concerns@ (Updates prices, adds line on Chinese shale hubs, analyst quote)
SINGAPORE, Aug 15 (Reuters) - Oil prices steadied on Tuesday after sharp falls the session before to the lowest in about three weeks as a stronger U.S. dollar and a drop in Chinese refining runs hit the market.
Global benchmark Brent crude futures were up 3 cents, or 0.1 percent, at $50.76 at 0551 GMT. That was just above the contract's 100-day moving average, briefly breached in the previous session.
U.S. West Texas Intermediate crude futures were down 1 cent at $47.58 a barrel.
Oil prices tumbled more than 2.5 percent on Monday in volatile trade as the dollar strength and the demand concerns in China, the world's second-largest oil user, weighed on sentiment. A stronger dollar tends to limit the demand for oil for buyers paying in other currencies. Both Brent and WTI had reached two-month highs on Aug. 10.
"Stale speculative long positioning and a reluctance to hold unprofitable positions has been the main force behind the oil rally running out of steam over the last few sessions," said Jeffrey Halley, senior market analyst at brokerage OANDA.
Chinese oil refineries operated in July at their lowest daily rates since September 2016, official data showed on Monday, to ease brimming inventories as state-owned oil giants faced off independents in a retail petrol price war.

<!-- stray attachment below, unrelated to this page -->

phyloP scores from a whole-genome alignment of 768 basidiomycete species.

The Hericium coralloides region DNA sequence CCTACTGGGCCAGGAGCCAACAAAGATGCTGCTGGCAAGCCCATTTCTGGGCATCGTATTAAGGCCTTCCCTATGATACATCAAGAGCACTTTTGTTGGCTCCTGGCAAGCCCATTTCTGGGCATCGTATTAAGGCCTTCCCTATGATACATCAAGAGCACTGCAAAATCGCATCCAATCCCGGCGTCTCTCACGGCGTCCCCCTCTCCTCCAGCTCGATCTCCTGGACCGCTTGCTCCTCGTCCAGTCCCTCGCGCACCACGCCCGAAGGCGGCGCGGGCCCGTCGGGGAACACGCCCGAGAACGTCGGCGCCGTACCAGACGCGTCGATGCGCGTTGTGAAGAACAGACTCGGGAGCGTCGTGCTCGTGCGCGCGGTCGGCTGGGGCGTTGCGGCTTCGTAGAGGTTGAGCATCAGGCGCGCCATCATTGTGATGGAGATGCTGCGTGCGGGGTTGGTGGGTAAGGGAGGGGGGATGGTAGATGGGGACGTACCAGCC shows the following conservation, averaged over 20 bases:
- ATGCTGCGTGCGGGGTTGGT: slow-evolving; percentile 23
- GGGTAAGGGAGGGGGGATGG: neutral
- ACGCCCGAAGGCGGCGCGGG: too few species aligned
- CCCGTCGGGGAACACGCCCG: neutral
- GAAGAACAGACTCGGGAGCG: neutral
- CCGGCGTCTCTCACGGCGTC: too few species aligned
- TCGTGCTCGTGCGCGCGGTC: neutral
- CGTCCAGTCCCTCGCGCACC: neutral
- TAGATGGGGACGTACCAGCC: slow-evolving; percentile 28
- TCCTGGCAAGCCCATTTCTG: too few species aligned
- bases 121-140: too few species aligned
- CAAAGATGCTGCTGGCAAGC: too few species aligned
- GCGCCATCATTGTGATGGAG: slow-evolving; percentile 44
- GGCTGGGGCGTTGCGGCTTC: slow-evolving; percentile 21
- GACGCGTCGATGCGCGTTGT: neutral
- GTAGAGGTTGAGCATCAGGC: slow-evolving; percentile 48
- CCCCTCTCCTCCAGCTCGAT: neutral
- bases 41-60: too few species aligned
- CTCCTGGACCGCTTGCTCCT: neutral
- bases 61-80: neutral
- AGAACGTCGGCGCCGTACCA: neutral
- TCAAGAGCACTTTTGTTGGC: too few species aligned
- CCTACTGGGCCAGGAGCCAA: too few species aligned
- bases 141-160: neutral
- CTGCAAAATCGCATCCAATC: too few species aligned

Analysts said the drop was steeper than expected, exacerbating concerns that a glut of refined fuel products could weaken Chinese demand for oil.
The dollar firmed on Tuesday after North Korea's leader signalled that he would delay plans to fire a missile near Guam, further easing tensions and prompting investors to move back into riskier assets.
The dollar index, which measures the greenback against a basket of six major currencies, climbed 0.4 percent on Monday and was up 0.1 percent on Tuesday.
An announcement by the Nigerian subsidiary of Royal Dutch Shell that it had lifted a force majeure on Bonny Light crude exports also added to market surplus woes.
Oil prices had earlier on Monday been supported by reports that Libya's top oilfield had cut its output by 30 percent on security concerns.
"A mere supply cut is not going to boost prices," said Sukrit Vijayakar, director of energy consultancy Trifecta. "We actually need product demand for that to happen."
U.S. crude stockpiles likely fell for the seventh consecutive week, along with a probable fall in distillate and gasoline inventories last week, a preliminary Reuters poll showed.
The weekly U.S. crude inventory report from the industry group American Petroleum Institute (API) is due out later on Tuesday. Official U.S. government statistics will be released on Wednesday.
Efforts by the Organization of the Petroleum Exporting Countries and other oil producers to limit output have helped lift Brent past $50 a barrel, but concerns remain that these efforts could be undermined by producers in the U.S. and other countries.
U.S. shale oil production is expected to grow for its ninth consecutive month in September to 6.15 million barrels per day, the U.S. Energy Information Administration said on Monday.
(Reporting by Fergus Jensen; Editing by Joseph Radford and Christian Schmollinger)